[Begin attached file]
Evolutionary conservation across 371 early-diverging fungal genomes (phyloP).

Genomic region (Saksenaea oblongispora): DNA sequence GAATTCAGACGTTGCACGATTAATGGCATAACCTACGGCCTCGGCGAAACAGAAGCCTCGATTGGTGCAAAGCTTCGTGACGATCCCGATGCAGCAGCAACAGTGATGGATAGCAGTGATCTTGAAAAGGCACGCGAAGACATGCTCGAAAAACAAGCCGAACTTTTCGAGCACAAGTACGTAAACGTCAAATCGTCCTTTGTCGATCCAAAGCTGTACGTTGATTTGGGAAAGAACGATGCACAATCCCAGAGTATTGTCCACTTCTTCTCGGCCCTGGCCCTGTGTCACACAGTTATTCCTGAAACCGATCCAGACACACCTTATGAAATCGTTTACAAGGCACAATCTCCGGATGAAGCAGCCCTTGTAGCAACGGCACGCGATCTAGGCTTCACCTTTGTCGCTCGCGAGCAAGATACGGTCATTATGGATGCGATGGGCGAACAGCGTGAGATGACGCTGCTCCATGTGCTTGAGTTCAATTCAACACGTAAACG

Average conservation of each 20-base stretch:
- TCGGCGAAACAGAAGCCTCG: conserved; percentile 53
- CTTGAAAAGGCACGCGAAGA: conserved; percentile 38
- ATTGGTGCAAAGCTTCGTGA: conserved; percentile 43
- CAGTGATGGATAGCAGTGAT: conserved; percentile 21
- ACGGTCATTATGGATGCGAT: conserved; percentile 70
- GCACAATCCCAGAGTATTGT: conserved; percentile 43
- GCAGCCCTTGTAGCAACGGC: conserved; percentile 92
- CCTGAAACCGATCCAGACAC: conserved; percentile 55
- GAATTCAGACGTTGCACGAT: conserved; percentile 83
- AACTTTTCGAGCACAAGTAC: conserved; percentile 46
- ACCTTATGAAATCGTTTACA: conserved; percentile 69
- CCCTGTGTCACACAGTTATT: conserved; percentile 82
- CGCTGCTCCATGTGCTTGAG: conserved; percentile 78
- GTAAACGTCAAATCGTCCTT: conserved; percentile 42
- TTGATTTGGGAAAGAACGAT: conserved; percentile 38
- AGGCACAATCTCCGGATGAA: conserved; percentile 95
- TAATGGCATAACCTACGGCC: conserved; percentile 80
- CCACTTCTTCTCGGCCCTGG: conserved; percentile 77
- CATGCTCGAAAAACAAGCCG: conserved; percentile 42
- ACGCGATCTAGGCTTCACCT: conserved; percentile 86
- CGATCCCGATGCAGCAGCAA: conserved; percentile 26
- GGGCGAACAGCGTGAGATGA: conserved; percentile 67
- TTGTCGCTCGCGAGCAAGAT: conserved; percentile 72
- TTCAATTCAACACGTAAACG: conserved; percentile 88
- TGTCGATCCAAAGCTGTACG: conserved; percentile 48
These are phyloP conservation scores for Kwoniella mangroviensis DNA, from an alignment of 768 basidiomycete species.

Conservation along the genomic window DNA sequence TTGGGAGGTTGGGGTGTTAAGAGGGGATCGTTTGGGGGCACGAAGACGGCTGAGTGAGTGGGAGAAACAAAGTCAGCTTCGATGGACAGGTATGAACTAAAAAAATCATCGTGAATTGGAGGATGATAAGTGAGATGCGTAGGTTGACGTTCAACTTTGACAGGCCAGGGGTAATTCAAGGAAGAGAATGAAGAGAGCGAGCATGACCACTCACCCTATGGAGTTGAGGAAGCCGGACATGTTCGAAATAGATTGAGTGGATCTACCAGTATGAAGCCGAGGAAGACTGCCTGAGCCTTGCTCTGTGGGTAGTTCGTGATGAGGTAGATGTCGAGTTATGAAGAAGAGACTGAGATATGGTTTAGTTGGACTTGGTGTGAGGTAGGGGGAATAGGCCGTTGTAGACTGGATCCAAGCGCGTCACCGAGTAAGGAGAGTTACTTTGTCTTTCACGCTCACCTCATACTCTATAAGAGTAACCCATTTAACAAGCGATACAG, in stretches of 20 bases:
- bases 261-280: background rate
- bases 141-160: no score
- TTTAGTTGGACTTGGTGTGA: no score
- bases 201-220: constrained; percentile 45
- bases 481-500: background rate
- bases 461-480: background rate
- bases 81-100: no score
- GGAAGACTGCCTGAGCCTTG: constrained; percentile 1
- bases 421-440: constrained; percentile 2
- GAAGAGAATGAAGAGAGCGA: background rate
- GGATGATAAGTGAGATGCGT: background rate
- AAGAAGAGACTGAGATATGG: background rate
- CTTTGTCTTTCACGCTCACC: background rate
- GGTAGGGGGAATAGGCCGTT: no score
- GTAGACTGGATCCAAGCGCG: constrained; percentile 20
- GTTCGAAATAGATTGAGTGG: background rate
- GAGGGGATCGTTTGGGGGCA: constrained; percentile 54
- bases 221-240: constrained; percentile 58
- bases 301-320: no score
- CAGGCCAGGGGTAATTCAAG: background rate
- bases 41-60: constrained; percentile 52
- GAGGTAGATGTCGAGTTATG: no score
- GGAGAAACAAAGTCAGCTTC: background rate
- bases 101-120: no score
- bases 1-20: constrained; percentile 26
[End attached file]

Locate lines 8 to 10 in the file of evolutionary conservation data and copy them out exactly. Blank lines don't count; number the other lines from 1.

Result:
- ACGGTCATTATGGATGCGAT: conserved; percentile 70
- GCACAATCCCAGAGTATTGT: conserved; percentile 43
- GCAGCCCTTGTAGCAACGGC: conserved; percentile 92